Inmate Fights for His Second Amendment Right to Own a Gun

Damon Lucky is hardly the poster boy that the N.R.A. is looking for as the critical constitutional case for the Second Amendment goes to the Supreme Court. As gun owners seek to show that the Second Amendment is an individual right, Lucky wants a federal court to declare that the individual right extends to ex-felons — striking down the common rule that ex-felons lose their right to gun ownership or possession.

The case filed by lawyer, Harry Batchelder Jr., has little merit. The appellate panel on the D.C. Circuit expressly noted that, while it was handing down a historic ruling in favor of the individual rights theory of the Second Amendment, it believed that reasonable restrictions could be placed on that right. Banning ex-cons would seem a very reasonable restriction.

It is hard to see the point of this filing except mischief. I recently penned a column supporting the individual rights theory. Yet, it is important to understand that all rights have some limitation, even freedom of speech. Cases like Lucky’s serve to undermine the central debate by creating a “parade of horribles” that really does not exist. The fact is that the Second Amendment appears to contain a long-ignored individual right. While many Americans may not like it, it is there in fairly clear terms, in my view. I am hopeful that the Supreme Court will recognize that right and then we can have a good faith debate over what reasonable restrictions can be placed on such a right.

As for Mr. Lucky, his luck will likely run out in the first court that reviews this filing.
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2 thoughts on “Inmate Fights for His Second Amendment Right to Own a Gun”

  1. I do not accept the premise that the Second Amendment grants any private INDIVIDUAL the RIGHT to a gun (let alone the plethora of deadly have a legal right).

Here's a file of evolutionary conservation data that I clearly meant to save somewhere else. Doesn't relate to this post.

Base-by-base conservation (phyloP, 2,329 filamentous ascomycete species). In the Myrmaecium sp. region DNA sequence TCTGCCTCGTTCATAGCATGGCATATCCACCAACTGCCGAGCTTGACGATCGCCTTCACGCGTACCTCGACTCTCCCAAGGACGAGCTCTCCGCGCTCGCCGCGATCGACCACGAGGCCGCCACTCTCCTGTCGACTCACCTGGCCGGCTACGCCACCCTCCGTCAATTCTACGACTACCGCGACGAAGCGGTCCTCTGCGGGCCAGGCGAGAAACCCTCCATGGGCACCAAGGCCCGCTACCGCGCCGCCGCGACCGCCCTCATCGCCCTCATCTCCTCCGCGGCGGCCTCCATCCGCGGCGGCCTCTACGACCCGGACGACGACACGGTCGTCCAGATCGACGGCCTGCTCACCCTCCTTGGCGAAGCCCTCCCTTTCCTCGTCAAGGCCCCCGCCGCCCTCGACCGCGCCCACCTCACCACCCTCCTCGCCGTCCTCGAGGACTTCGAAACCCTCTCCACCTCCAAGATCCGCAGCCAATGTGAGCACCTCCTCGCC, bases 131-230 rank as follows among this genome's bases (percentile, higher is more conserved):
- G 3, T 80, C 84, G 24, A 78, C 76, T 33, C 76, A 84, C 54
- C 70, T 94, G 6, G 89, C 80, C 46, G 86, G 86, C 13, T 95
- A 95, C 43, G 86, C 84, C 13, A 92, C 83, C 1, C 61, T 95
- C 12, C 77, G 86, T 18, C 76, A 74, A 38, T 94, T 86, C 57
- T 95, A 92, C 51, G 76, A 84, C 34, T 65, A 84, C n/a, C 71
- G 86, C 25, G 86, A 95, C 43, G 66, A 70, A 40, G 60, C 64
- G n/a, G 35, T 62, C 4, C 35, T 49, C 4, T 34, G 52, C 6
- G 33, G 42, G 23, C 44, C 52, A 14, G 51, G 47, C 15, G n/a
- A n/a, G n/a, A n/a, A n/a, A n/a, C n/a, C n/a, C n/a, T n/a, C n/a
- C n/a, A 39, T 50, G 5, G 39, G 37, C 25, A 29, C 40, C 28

2. One very real danger of the Lucky case is that the fallout from the ruling could make it harder to obtain reinstatement of Second Amendment rights in future cases that aren’t so frivolous. For example, there’s the United States v. Bean case in which Thomas Lamar Bean, a gun dealer, was convicted in a Mexican court for accidentally leaving some 200 rounds of ammunition in his vehicle while crossing the border into Mexico. Despite Bean’s insistence in court that he asked his associates to ensure that the vehicle was cleared of all ammunition before heading across the border in order to comply with Mexican law, the provisions of 18 USC 922(g)(1) stated that Bean’s felony conviction under Mexican law trumped his apparently spotless record in the United States, and thus he was forbidden from owning guns in America, let alone selling them.

    Josh Sugarmann of the Violence Policy Center recently referenced the Bean case in a recent Huffington Post article critical of the recent NICS overhaul, but he failed to indicate how Bean obtained his felony status in the first place. By the same token, certain violations of Sharia law in a nation such as Saudi Arabia and Iran are also considered felonies, even if such acts are considered purely lawful within America, but 18 USC 922(g)(1)states that conviction in a Sharia court of such trivial acts would prevent legal immigrants from such nations from ever owning firearms in America. This is one facet of 18 USC 922 that warrants further study and reconsideration for the benefit of those who, despite being otherwise upstanding and law-abiding Americans, have become trapped in a legal loophole for the rest of their lives.

    My thanks to David Codrea for providing some of this background information.

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